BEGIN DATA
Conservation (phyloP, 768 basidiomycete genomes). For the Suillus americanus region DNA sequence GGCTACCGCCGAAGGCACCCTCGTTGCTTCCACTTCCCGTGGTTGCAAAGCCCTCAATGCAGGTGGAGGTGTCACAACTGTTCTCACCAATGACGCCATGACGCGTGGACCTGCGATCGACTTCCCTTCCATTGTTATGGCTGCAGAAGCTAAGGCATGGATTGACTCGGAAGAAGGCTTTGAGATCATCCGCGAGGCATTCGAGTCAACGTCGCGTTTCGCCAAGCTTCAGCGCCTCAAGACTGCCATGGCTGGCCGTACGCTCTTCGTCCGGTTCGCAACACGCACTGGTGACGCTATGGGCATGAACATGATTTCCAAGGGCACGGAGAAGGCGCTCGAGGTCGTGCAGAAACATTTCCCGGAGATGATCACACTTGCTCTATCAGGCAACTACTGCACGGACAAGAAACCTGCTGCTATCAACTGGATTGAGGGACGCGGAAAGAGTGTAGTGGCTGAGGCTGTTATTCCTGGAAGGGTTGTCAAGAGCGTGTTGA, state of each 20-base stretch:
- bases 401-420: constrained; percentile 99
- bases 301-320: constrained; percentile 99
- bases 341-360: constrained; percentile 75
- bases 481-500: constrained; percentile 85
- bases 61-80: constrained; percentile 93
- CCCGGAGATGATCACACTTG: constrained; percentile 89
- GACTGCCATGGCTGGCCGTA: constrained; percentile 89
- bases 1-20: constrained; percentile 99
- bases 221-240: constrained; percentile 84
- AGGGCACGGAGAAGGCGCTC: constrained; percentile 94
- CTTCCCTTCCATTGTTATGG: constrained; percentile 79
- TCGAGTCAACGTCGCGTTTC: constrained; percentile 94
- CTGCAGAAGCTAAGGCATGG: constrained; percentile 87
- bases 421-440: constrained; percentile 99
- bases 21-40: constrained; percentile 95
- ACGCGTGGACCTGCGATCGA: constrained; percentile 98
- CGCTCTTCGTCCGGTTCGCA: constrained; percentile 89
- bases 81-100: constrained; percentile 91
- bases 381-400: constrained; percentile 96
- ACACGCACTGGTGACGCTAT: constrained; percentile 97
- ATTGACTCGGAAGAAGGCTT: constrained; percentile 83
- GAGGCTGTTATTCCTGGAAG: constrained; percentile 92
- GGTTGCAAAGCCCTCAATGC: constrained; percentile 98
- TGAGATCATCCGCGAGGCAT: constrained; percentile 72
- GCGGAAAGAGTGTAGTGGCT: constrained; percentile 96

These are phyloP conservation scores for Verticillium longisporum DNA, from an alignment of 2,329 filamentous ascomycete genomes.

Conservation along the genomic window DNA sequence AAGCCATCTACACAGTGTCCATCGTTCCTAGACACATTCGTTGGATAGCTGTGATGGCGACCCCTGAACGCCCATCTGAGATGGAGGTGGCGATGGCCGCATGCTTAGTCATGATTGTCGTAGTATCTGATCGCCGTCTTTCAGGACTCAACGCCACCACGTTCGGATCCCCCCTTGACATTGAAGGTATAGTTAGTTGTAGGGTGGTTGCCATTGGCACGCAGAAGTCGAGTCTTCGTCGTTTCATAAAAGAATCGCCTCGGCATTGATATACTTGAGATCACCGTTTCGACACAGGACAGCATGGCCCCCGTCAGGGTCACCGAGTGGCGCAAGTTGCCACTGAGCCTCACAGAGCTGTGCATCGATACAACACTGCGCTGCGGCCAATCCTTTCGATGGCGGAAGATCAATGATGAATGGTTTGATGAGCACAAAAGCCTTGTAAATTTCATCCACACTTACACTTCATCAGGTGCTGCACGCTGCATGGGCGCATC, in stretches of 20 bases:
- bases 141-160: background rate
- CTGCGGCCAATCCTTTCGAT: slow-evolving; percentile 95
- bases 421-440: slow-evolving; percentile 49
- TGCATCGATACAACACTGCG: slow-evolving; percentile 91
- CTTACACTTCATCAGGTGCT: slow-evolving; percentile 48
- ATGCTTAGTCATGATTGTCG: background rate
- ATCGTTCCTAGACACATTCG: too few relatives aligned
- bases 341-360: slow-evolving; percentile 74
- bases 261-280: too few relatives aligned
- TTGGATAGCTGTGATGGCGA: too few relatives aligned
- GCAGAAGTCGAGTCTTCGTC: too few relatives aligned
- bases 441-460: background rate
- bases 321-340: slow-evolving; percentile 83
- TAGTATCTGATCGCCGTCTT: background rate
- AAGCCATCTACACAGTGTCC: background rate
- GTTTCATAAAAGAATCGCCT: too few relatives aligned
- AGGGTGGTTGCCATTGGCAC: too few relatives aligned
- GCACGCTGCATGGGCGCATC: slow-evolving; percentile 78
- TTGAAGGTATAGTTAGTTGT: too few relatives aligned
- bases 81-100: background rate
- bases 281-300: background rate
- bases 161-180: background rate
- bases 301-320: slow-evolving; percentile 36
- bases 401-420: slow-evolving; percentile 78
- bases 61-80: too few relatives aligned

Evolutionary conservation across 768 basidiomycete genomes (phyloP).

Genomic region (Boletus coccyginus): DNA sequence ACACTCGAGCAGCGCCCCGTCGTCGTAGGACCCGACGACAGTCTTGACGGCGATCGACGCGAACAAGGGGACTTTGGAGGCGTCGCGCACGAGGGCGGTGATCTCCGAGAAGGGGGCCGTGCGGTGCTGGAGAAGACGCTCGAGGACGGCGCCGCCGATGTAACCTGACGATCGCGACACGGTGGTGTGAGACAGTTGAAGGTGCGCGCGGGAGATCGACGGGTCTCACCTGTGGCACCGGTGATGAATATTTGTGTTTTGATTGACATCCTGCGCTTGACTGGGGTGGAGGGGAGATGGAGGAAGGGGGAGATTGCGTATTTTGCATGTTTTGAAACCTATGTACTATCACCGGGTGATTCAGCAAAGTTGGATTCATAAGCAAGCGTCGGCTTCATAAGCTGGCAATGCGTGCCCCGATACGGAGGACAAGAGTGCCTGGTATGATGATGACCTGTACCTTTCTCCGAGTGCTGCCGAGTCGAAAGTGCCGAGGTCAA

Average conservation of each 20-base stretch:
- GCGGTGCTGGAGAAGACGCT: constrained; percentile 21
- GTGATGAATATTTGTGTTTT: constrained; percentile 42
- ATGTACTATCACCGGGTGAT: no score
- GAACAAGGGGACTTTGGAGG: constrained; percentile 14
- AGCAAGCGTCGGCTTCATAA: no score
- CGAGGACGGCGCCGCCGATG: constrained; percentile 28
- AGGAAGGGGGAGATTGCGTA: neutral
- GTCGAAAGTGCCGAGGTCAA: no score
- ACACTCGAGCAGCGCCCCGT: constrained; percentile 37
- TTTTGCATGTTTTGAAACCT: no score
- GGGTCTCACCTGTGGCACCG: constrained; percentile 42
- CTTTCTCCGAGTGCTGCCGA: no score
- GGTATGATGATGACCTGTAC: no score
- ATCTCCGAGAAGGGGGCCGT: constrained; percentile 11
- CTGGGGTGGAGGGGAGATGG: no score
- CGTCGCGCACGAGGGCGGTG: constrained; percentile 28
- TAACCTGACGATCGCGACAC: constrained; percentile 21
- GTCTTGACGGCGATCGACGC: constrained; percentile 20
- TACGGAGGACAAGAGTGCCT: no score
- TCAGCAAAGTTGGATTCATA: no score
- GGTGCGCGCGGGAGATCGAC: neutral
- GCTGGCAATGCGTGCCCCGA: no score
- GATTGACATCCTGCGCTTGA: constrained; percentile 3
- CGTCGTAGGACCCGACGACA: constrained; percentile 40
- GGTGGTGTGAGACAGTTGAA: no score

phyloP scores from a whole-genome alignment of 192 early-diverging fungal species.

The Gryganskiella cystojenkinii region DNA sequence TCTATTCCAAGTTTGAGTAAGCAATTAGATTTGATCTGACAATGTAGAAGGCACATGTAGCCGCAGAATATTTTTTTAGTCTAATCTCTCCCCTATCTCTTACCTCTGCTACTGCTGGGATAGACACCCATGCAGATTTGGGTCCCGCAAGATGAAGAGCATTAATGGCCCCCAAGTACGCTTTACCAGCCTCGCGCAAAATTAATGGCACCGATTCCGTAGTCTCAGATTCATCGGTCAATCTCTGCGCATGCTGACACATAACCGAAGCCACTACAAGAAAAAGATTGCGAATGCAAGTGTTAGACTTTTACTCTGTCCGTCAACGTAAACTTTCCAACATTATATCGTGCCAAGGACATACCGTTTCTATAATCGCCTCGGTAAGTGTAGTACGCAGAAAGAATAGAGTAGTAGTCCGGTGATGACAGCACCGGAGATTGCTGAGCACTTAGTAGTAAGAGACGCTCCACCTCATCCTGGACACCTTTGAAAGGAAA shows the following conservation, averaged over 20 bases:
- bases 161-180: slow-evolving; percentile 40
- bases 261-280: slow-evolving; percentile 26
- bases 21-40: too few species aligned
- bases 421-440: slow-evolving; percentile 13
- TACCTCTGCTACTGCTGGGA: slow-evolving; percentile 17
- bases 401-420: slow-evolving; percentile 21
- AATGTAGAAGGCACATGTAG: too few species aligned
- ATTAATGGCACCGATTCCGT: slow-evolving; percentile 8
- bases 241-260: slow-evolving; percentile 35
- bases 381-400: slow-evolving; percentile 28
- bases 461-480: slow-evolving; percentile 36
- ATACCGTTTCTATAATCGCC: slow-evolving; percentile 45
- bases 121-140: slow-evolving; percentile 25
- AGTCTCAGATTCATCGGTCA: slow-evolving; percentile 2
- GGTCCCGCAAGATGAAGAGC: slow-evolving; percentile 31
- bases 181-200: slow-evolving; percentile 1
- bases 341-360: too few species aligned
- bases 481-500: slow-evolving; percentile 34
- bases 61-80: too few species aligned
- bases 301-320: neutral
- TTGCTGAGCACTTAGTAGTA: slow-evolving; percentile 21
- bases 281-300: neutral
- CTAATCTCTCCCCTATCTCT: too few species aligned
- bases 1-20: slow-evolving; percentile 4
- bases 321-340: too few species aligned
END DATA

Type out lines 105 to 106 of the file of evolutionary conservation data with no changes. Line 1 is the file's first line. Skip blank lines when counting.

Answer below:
- bases 281-300: neutral
- CTAATCTCTCCCCTATCTCT: too few species aligned